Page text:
This course will explore the relationship between urban form and public life in early modern and modern Istanbul. Staging the city’s emerging spatial practices of urban, cultural and societal modernity, it will focus on the use of urban space for leisure, recreation, entertainment, commerce, sports and everyday life (as they unfold in streets, arcades, squares, parks, beaches and urban shores). It will also look at how space is activated by and acquires cultural meaning through major public events throughout history (fires, rebellions, demonstrations, festivals, soccer games etc). The objective of the seminar is to invite both rigorous historical research (urban, cultural and social history; textual, literary, photographic and cinematic representations of the city, timeline of important events etc) and layered spatial analysis (mapping the changes in urban form, shoreline, land use, public-private relationships, access, demolitions, landfills, waterfront development etc). Thematic lectures will frame the research and introduce the range of existing visual, textual, cartographic and digital sources available to seminar participants who are expected to contribute original research projects individually or in small groups. Comparative studies with other major cities across the globe and experimentations with new digital techniques of mapping, text analysis and data visualization are particularly welcome. For eligible participants, a possible extension of the seminar will be a follow up study trip to Istanbul for two weeks in Summer 2016 to produce more focused historical research and projective spatial analysis for a selected site. Enrollment in the seminar does not guarantee participation in study trip to Istanbul.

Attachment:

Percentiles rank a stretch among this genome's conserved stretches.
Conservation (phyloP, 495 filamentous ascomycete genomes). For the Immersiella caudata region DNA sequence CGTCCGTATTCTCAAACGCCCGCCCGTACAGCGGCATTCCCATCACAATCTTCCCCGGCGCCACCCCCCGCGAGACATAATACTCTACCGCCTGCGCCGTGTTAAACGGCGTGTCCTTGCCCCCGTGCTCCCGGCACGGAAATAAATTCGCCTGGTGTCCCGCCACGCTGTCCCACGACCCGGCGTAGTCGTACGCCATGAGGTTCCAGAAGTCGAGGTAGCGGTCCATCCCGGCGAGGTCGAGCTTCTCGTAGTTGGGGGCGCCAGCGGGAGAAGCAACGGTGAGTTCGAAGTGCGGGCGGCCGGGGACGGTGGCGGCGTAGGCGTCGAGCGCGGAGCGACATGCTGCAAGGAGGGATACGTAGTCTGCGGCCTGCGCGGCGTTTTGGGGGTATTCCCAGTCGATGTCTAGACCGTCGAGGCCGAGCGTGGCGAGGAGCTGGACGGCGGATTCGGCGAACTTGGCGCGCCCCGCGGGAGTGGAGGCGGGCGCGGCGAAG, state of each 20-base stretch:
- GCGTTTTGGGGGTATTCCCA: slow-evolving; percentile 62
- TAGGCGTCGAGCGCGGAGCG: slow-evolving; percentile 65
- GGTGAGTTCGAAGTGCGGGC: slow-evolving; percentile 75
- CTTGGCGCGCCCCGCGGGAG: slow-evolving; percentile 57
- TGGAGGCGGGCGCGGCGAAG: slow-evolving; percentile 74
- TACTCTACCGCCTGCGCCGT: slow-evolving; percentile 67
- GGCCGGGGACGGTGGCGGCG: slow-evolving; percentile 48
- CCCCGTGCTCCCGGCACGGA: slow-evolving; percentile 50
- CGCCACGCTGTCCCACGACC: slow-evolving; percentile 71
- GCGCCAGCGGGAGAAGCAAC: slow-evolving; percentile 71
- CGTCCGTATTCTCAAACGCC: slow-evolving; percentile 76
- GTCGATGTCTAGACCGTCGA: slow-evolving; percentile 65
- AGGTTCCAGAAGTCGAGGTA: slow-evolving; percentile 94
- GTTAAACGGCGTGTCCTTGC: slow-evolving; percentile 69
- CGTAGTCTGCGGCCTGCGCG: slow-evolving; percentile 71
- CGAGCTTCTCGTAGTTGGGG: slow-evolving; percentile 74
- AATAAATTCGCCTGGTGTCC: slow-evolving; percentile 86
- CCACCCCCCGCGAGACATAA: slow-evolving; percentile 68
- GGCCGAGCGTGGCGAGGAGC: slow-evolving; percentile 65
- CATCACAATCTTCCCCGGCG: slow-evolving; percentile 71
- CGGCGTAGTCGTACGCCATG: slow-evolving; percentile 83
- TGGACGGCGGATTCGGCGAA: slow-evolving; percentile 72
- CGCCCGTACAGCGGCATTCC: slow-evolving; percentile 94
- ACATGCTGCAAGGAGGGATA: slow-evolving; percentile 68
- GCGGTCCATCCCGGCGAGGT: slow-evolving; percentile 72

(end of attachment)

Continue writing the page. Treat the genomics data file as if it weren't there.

Supported by the Istanbul Portal of the Mellon Urban Humanities Initiative at Harvard University, the course will be jointly offered with the FAS seminar, HIST 1928 (instructor Cemal Kafadar, History and Center for Middle Eastern Studies).
Requirements for participation are an interest in stanbul and a strong commitment to urban history research and research-informed urban design. Some prior knowledge of the city and/or the Turkish language is helpful but not absolutely essential. The seminar is recommended for PhD, DDes, MDes, MArch and MAUD students.